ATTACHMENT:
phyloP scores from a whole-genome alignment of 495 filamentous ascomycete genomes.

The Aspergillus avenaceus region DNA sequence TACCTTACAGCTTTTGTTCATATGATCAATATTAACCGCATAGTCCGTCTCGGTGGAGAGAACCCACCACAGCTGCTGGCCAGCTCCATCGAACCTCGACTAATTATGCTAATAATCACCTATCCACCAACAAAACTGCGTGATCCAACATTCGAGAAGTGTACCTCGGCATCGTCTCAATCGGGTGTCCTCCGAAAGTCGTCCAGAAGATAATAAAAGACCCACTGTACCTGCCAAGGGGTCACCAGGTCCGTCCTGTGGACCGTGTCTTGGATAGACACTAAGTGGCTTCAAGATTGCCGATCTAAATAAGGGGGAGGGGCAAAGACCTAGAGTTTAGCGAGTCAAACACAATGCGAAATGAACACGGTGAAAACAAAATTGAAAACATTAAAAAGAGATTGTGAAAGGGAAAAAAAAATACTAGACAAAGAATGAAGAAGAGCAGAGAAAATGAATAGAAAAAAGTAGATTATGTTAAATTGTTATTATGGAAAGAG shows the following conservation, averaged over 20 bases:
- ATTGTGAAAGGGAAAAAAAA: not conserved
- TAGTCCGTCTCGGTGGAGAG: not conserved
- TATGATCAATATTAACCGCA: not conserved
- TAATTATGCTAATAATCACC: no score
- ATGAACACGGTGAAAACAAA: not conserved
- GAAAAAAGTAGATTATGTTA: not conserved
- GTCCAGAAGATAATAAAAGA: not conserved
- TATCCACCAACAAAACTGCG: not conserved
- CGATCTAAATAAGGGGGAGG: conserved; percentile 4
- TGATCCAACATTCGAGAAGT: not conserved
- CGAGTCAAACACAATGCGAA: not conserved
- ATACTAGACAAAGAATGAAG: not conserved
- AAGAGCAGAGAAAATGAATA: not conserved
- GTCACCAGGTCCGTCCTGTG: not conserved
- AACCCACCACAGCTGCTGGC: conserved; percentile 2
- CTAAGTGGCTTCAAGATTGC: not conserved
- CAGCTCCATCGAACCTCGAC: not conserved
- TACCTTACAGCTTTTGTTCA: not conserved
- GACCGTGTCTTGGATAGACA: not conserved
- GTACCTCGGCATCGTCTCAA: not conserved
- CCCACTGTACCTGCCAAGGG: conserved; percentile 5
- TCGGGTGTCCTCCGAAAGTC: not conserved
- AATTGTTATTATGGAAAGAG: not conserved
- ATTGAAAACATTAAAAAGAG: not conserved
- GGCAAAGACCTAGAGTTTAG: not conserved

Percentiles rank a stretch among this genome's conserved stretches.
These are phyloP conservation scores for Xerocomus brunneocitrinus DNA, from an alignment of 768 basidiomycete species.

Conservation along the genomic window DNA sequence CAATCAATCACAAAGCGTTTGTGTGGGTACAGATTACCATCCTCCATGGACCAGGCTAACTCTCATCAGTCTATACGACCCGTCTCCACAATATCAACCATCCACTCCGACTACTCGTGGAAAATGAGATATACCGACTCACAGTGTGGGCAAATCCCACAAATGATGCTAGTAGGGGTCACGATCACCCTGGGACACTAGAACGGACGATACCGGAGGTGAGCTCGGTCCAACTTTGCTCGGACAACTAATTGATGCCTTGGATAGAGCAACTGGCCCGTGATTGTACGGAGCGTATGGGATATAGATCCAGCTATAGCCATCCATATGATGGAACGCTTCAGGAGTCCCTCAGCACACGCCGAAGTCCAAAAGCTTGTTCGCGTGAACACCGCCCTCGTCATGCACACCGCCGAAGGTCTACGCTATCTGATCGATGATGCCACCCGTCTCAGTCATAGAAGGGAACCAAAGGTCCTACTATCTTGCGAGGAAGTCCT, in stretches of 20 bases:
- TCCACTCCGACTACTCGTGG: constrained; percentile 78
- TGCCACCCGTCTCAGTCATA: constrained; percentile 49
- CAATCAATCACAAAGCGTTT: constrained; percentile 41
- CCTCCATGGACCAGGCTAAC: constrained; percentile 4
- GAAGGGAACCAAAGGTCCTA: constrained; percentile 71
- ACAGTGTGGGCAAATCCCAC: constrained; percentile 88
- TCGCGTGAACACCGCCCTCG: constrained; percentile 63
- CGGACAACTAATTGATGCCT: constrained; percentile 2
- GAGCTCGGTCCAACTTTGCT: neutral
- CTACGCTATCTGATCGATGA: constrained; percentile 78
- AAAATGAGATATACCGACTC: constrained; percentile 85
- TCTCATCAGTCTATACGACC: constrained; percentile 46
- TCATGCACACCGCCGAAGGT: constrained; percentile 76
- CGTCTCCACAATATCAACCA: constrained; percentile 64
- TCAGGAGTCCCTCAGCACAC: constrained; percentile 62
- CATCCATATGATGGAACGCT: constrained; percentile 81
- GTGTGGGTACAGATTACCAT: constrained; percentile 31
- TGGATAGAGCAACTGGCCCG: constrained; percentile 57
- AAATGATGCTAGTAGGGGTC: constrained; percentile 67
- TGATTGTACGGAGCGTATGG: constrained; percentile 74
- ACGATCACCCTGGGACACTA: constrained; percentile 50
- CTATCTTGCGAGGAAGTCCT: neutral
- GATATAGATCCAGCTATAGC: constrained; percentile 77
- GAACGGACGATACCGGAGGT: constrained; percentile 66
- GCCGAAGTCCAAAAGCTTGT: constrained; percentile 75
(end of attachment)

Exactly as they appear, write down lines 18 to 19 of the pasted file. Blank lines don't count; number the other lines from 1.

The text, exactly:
- CTAAGTGGCTTCAAGATTGC: not conserved
- CAGCTCCATCGAACCTCGAC: not conserved